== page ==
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The Other World: Spiritualism and Psychical Research in England, 1850-1914

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An examination of the public fascination with spiritualism and psychical research in Britain from the mid-nineteenth to the early twentieth century. The book explores the variety of social background, education, and professional expertise that characterized the men and women who attended seances and investigated psychic phenomena, and places them in the context of their ti An examination of the public fascination with spiritualism and psychical research in Britain from the mid-nineteenth to the early twentieth century. The book explores the variety of social background, education, and professional expertise that characterized the men and women who attended seances and investigated psychic phenomena, and places them in the context of their times without ridiculing their beliefs.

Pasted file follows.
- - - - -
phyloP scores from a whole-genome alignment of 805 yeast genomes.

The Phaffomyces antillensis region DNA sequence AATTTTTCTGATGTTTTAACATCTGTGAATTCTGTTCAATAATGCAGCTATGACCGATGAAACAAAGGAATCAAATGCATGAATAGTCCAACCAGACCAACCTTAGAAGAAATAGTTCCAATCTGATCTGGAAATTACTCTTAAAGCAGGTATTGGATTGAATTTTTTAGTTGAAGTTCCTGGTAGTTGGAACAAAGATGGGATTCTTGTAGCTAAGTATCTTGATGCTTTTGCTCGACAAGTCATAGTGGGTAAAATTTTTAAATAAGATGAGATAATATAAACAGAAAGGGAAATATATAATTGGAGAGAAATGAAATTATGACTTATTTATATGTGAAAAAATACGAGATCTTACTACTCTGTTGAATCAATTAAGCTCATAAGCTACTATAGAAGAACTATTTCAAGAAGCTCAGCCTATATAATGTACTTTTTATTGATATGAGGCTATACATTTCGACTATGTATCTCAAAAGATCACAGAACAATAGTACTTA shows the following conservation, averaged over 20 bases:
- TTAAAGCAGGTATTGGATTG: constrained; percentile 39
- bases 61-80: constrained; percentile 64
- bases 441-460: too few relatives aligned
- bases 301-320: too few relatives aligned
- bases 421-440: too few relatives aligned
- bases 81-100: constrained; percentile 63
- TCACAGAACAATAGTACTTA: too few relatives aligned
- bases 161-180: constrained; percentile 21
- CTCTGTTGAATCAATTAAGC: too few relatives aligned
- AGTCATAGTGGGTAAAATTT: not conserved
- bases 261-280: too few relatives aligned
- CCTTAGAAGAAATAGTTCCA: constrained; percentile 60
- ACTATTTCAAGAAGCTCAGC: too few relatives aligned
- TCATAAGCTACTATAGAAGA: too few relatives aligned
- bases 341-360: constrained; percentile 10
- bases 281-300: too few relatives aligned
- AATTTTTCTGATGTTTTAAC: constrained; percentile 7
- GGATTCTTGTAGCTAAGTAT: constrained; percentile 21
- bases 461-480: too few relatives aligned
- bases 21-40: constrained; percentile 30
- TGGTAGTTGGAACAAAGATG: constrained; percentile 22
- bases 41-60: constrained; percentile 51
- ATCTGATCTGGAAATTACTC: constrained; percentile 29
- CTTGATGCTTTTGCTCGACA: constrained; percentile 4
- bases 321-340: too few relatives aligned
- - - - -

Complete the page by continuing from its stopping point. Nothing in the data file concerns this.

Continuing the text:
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An examination of the public fascination with spiritualism and psychical research in Britain from the mid-nineteenth to the early twentieth century. The book explores the variety of social background, education, and professional expertise that characterized the men and women who attended seances and investigated psychic phenomena, and places them in the context of their ti An examination of the public fascination with spiritualism and psychical research in Britain from the mid-nineteenth to the early twentieth century. The book explores the variety of social background, education, and professional expertise that characterized the men and women who attended seances and investigated psychic phenomena, and places them in the context of their times without ridiculing their beliefs.

48 review for The Other World: Spiritualism and Psychical Research in England, 1850-1914

  1. 4 out of 5

    Joshua Buhs